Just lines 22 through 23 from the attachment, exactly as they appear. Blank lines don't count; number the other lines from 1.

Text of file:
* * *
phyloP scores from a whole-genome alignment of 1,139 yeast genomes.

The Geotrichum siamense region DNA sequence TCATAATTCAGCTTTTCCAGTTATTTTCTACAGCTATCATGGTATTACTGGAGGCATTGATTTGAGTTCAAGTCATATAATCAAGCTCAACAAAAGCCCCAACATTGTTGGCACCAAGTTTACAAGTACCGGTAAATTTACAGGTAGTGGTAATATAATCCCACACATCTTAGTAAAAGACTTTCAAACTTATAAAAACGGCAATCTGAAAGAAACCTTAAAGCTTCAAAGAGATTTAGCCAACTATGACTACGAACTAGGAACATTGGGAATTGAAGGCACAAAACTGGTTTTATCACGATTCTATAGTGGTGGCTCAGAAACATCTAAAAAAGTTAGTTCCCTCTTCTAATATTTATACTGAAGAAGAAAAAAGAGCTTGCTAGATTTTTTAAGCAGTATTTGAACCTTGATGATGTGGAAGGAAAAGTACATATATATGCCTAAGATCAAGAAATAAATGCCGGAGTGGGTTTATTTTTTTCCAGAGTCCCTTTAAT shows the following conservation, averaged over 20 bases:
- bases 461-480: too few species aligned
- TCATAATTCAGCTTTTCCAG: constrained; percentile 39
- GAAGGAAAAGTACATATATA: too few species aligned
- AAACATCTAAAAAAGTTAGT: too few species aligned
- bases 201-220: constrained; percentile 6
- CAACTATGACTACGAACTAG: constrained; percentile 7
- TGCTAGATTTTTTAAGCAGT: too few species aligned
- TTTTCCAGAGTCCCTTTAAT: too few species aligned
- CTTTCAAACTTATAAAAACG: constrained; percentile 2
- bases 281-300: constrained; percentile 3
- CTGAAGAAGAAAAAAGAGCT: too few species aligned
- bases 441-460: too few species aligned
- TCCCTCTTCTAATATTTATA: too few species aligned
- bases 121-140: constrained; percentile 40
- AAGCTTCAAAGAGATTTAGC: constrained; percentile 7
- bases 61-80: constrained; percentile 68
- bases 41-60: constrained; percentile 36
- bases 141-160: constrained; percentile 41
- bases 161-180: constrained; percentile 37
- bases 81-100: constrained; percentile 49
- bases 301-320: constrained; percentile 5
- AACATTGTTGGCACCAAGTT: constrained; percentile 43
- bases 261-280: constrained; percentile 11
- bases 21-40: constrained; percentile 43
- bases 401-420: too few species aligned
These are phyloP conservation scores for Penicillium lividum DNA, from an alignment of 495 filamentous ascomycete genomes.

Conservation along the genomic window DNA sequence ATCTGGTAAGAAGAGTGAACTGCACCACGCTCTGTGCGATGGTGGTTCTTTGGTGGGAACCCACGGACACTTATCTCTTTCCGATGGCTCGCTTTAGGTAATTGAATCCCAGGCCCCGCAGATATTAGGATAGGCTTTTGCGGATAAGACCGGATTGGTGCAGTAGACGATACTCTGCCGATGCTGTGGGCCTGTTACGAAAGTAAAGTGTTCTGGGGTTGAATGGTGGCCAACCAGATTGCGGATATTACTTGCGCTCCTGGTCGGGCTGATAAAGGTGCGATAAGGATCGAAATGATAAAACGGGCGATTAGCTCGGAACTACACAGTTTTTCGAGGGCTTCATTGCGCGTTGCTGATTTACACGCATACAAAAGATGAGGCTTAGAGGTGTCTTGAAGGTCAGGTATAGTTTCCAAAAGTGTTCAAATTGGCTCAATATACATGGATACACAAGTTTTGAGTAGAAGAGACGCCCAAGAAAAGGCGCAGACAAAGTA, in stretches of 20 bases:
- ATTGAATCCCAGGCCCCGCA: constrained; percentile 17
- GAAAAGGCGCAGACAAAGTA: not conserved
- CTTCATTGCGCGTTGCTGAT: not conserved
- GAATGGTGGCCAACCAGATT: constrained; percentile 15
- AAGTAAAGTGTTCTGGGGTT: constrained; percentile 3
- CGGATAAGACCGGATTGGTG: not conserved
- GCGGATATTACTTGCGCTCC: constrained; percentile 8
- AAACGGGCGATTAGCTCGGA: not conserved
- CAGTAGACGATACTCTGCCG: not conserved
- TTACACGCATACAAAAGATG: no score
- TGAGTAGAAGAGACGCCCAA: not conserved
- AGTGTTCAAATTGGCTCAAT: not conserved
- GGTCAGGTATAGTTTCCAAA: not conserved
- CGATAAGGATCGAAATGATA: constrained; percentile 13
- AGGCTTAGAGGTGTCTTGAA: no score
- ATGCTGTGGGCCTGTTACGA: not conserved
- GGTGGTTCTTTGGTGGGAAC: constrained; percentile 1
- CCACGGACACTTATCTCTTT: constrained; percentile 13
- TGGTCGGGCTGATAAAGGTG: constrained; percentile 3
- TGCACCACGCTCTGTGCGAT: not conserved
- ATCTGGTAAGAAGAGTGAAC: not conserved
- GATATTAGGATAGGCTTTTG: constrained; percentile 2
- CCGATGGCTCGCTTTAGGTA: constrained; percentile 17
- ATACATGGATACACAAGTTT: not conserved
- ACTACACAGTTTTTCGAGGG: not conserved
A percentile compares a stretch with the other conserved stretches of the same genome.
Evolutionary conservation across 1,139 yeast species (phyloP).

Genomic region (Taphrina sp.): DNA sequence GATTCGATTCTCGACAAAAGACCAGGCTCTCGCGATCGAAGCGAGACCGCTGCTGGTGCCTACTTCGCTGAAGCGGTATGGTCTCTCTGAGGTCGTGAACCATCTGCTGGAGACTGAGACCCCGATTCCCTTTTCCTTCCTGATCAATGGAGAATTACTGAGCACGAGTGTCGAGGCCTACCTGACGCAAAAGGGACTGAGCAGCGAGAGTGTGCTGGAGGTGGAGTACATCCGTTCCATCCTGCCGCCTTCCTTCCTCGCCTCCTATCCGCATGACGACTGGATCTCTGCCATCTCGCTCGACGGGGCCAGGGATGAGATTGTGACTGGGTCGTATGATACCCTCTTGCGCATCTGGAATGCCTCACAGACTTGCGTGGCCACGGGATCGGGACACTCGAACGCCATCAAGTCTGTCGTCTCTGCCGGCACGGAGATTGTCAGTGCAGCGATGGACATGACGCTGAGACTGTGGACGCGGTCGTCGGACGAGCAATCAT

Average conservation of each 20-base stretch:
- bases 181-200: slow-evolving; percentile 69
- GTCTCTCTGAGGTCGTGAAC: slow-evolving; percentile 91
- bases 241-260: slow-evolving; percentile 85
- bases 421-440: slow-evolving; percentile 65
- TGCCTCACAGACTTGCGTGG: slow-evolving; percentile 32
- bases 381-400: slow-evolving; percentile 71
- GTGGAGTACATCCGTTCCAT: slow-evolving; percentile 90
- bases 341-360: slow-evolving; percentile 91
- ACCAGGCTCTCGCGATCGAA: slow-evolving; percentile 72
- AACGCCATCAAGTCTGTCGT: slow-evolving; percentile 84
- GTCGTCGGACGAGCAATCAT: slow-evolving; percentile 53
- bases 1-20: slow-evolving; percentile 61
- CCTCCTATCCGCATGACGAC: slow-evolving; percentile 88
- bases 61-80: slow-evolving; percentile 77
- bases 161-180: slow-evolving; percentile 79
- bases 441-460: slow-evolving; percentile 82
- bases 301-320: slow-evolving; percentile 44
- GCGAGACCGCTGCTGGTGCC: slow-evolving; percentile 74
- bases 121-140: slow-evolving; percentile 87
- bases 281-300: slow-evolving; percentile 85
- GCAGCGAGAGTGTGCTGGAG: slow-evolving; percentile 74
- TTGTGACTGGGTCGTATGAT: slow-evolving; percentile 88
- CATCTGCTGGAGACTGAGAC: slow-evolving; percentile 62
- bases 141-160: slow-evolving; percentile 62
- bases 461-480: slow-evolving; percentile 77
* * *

- bases 81-100: constrained; percentile 49
- bases 301-320: constrained; percentile 5